If I could offer you one take-away, it would be this: don't reify the ideology. Not every individual Muslim is necessarily a chip off the big, bad Islamic block.

I am not "selling out" anybody. What could have given you that idea? I once watched a debate on national television in which ARI's leading light, Dr. Leonard Peikoff, had his ass handed to him by someone of the intellectual calibre of former Republican congressman John Kasich. Since the solution to the problem of Islamic militancy that Peikoff seemed to be promoting was nuclear holocaust, anyone who is a champion of ARI might want to be careful about criticizing another Objectivist for allegedly "selling out" anyone in (or refugee from) the Islamic world.

You condemned David in very strong terms for speaking to a Muslim organization as such, even one that has gone out on a limb in its own community by denouncing violence. And in attacking him, you offered examples such as "Muslims in England have exercised their free speech rights to call for beheadings for blasphemers." You seemed to be making an argument of the form "The ideas that define group B are so evil that it is morally wrong for anyone from group A to acknowledge B by speaking to even a self-selected subgroup from B who renounce the worst of B's ideas, even if it is to praise them for that renunciation. Any organization of B should be shunned." I inferred from this that you were claiming that members of A should "revile" members of B. Please let me apologize for making this last, wildly outrageous, claim. I will try to maintain this careful distinction in my writing on this topic in the future.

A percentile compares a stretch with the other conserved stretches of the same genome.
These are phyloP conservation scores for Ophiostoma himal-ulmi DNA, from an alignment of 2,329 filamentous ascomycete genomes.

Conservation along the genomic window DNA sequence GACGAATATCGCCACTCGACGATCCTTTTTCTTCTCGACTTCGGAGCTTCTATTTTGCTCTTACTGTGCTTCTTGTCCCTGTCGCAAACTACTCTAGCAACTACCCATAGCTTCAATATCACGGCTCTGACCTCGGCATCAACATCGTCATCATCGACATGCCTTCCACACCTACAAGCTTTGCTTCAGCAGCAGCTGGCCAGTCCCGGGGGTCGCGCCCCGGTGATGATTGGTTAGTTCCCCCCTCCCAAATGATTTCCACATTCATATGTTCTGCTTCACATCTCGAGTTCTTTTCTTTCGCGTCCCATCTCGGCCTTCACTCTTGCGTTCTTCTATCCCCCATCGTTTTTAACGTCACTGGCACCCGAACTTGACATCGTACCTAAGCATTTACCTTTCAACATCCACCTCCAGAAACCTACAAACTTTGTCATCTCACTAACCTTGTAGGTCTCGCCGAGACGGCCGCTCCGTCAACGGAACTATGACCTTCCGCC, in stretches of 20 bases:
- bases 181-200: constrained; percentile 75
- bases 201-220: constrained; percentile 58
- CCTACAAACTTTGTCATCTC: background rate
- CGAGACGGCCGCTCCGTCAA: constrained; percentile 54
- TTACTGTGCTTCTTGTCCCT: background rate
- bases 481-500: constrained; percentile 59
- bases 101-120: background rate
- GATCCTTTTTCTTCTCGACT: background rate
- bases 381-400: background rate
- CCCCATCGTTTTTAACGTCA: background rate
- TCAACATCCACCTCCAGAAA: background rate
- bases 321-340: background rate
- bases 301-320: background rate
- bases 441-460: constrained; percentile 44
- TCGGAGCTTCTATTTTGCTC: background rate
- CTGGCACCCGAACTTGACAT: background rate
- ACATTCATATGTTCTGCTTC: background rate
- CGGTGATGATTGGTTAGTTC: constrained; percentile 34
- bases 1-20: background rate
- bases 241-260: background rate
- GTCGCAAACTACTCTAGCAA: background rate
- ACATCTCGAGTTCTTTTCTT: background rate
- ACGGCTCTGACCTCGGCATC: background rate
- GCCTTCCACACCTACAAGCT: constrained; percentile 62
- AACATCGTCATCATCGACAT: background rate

-Bill



Comment #15

Tuesday, February 14, 2006 at 3:47:57 mst
Name: Bill Nevin

Ergo,

I have written an article on this subject that is scheduled to appear in a spring issue of an Objectivist journal that Diana would not like me to plug on her site, published by an organization that she and Paul no longer support.